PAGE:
Killer’s ‘inexcusable’ act after he bashed Aussie dad to death in Bali

I Gede Wijaya jailed in Bali for killing Troy Scott Johnston

  • Bali bar owner sentenced to 18 months in prison
  • He killed a Perth tourist after a night of drinks
  • The bar owner was urinated on during the altercation

An Indonesian bar owner who bludgeoned an Aussie tourist to death after being urinated on has been jailed for just 18 months.

I Gede Wijaya, 39, was drinking alcohol with Perth man Troy Scott Johnston, 41, on February 23 when he struck the Aussie with a metal bar stool.

The two were reportedly drinking together when Mr Johnston, who was holidaying with family, urinated on Wijaya’s leg.

Wijaya, owner of Uncle Benz Cafe in Badung where the incident took place, picked up the chair and hit him over the head with it.

He fled the scene before eventually being arrested.

I Gede Wijaya, 39, (pictured) has been sentenced to 18 months in a Bali jail after killing Perth man Troy Scott Johnston, 41, with a metal stool in February

Mr Johnston (pictured with wife Ni Nyoman Purnianti) had been drinking Arak with Wijaya before allegedly becoming inebriated and urinating on the bar owner and cocktail expert

Wijaya told officers that after urinating on him, Mr Johnston began throwing glasses and attempted to strike him with a chair. 

Appearing in Denpasar District Court in August, Judge Gede Putra Astawa said that although the accused may have initially acted in self-defence, he had left the victim for dead. 

‘Leaving the victim alone is inexcusable. The defendant could have called for an ambulance to assist the victim. His self-defence led to someone being injured and losing their life,’ he said, according to

Judge Astawa found Wijaya ‘legally and convincingly guilty of committing the criminal act of fatal assault’ and sentenced him to 18 months in prison, minus time already served.

Mr Johnston had been holidaying in Bali with his wife, Ni Nyoman Purnianti, and young son when he went out drinking at about 7.30pm.

Wijaya, a cocktail expert, told a police press conference that the pair spent the evening buying each other glasses of Arak, a cloudy white Lebanese liquor.

‘He pay. He treat me. But later, I treat him also,’ he told police.

However, he claimed Mr Johnston drank too much and started throwing bottles and glasses into the street outside.

Wijaya said he tried to calm the Australian down but he punched him in the waist and urinated on his leg, then stumbled outside and collapsed.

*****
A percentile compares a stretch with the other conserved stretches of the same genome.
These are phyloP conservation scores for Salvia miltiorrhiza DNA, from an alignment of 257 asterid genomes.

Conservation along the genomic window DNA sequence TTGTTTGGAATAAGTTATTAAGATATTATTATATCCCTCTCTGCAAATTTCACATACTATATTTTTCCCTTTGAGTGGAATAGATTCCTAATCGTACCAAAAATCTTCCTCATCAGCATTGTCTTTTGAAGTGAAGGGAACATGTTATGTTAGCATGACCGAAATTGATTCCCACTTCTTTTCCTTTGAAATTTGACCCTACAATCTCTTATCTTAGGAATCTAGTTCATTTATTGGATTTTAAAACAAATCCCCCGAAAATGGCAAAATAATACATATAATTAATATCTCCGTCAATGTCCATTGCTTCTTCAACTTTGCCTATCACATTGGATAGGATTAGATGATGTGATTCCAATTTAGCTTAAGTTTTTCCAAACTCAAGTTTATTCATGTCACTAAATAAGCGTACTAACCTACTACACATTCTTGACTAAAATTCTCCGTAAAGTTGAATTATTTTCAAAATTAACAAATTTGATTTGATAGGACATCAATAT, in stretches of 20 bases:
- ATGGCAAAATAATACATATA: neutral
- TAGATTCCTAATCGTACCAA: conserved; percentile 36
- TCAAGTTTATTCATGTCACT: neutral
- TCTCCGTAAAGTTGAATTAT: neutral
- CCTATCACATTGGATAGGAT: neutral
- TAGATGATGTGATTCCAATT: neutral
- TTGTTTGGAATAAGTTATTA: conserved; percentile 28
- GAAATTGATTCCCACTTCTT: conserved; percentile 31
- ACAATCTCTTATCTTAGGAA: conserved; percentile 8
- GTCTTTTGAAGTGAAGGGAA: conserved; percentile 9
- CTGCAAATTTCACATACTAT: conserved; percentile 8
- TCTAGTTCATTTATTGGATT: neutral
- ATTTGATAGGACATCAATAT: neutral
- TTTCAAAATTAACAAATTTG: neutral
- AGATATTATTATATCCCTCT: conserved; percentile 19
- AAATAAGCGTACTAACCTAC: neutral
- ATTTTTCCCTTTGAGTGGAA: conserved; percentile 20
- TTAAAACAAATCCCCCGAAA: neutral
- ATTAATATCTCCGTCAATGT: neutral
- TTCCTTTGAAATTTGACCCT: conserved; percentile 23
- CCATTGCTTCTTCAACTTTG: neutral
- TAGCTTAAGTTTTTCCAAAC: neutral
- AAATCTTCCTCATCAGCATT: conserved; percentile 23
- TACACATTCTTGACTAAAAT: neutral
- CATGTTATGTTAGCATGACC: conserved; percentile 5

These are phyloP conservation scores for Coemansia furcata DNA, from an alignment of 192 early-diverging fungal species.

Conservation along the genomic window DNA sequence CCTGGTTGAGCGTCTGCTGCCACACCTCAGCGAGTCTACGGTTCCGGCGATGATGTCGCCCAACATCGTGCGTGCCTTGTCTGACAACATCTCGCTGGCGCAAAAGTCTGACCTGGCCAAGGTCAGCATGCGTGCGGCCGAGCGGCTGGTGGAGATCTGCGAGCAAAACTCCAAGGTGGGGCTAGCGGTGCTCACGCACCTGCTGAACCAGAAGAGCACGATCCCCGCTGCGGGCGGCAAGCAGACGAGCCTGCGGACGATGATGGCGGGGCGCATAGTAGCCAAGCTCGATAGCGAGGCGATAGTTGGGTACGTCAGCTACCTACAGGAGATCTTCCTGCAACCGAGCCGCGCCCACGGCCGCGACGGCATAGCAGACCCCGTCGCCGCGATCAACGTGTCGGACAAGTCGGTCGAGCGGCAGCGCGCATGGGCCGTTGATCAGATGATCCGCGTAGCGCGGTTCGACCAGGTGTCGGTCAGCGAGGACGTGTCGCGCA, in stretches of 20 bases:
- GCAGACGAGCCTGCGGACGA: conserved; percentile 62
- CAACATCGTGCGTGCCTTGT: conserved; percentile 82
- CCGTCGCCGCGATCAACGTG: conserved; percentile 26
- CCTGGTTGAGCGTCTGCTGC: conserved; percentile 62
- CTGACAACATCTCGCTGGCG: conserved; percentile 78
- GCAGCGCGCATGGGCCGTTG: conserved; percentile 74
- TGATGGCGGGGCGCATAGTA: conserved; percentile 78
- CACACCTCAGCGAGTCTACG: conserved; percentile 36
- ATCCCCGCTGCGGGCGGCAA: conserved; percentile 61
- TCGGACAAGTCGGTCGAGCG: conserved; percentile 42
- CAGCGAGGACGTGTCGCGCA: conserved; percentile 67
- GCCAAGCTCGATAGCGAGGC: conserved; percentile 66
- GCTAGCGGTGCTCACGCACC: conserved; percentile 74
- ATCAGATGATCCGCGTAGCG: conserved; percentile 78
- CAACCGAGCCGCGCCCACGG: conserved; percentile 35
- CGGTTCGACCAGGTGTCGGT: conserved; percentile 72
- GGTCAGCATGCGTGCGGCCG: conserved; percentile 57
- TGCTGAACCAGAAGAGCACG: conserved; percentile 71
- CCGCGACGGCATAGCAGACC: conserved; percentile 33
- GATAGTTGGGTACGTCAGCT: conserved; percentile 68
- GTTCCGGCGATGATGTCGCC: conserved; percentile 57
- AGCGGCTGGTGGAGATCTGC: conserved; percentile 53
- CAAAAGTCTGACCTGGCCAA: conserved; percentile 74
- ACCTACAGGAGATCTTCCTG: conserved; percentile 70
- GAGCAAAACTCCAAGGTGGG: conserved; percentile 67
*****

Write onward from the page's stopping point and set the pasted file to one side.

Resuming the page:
‘He peed on my left leg… I tried to tell him to cut it out. But he went inside and threw glass cups at me,’ he said.

‘He was drunk and lost control… I tried to calm him down.’

The court heard that Mr Johnston picked up a bar stool in an attempt to strike Wijaya before the bar owner retaliated, striking Mr Johnston with a metal stool.

Wijaya claimed that he had only done so in an act of self defence, but admitted to fleeing the scene immediately after, leaving the father-of-one in a pool of blood.

Mr Johnston had last been contacted his wife at 10.30pm, and after hours of silence she went out looking for him with her brother.

The pair found Mr Johnston unconscious on the terrace of the bar at 3.45am.

Mr Johnston, who worked for Rio Tinto at its Perth Airport operations centre as an airport controller, died while being rushed to hospital.    

Wijaya claimed that after trying to quell the situation, Mr Johnston began acting violently which led Wijaya to strike him over the head with a metal stool (pictured)

Mr Johnston was discovered by his wife (pictured together) at 3:45am on February 23 in a pool of his own blood at Wijaya's Uncle Benz Cafe in Badung after the bar owner fled the scene

Wijaya, a father-of-one, lost his dad just a few weeks before the incident, and his mother last April.

‘Forgive your arrogant son, mother… best and peaceful place for you by his side… Illuminate the path of your children and grandchildren,’ he wrote online after the death of his mother.

Despite the seemingly light sentence Elizabeth Ghozali, lecturer in criminal law at Santo Thomas Catholic University in Medan, told that it was appropriate.

‘Murder was not his intention. He had already told the victim verbally to stop, so the causality of the offence was as a result of Johnston’s actions,’ she said.

‘The judge did not impose a heavy sentence because the altercation was started by the victim.’

Indonesian police had originally attempted to charge Wijaya with murder but the prosecutor’s office instead opted for a negligence charge instead.

During the police press conference in February, Wijaya expressed regret over killing Mr Johnston, saying that the two men knew each other well. 

‘I knew him very well, so I didn’t have any intention to do that,’ he said.

Uncle Benz Cafe was closed as police inspected the crime scene in the days after Mr Johnston's death


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